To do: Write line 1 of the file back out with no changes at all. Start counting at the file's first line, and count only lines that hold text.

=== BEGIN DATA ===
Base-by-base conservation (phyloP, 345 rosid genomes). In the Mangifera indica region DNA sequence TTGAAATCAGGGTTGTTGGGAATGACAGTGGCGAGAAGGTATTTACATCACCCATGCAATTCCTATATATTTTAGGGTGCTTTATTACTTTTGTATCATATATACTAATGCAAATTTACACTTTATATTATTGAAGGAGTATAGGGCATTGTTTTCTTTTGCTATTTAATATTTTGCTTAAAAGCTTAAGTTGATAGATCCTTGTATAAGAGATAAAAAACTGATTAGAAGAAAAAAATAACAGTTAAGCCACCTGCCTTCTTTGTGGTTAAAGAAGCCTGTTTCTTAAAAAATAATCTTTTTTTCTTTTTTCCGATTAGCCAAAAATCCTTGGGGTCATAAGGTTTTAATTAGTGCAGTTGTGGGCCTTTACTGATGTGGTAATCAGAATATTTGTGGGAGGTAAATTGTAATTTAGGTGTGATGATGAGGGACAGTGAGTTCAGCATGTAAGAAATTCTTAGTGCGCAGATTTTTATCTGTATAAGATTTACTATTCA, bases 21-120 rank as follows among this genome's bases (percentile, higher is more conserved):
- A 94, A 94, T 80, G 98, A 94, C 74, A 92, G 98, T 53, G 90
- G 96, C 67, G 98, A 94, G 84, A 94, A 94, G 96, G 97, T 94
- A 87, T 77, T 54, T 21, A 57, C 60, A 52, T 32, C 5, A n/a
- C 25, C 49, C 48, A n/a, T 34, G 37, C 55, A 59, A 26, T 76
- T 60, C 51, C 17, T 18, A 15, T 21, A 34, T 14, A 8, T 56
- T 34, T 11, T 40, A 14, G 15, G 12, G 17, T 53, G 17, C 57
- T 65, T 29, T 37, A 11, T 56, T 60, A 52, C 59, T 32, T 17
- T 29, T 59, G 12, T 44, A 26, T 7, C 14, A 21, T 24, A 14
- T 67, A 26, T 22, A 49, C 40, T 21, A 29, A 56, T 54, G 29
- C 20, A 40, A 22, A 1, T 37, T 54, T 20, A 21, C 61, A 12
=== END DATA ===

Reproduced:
Base-by-base conservation (phyloP, 345 rosid genomes). In the Mangifera indica region DNA sequence TTGAAATCAGGGTTGTTGGGAATGACAGTGGCGAGAAGGTATTTACATCACCCATGCAATTCCTATATATTTTAGGGTGCTTTATTACTTTTGTATCATATATACTAATGCAAATTTACACTTTATATTATTGAAGGAGTATAGGGCATTGTTTTCTTTTGCTATTTAATATTTTGCTTAAAAGCTTAAGTTGATAGATCCTTGTATAAGAGATAAAAAACTGATTAGAAGAAAAAAATAACAGTTAAGCCACCTGCCTTCTTTGTGGTTAAAGAAGCCTGTTTCTTAAAAAATAATCTTTTTTTCTTTTTTCCGATTAGCCAAAAATCCTTGGGGTCATAAGGTTTTAATTAGTGCAGTTGTGGGCCTTTACTGATGTGGTAATCAGAATATTTGTGGGAGGTAAATTGTAATTTAGGTGTGATGATGAGGGACAGTGAGTTCAGCATGTAAGAAATTCTTAGTGCGCAGATTTTTATCTGTATAAGATTTACTATTCA, bases 21-120 rank as follows among this genome's bases (percentile, higher is more conserved):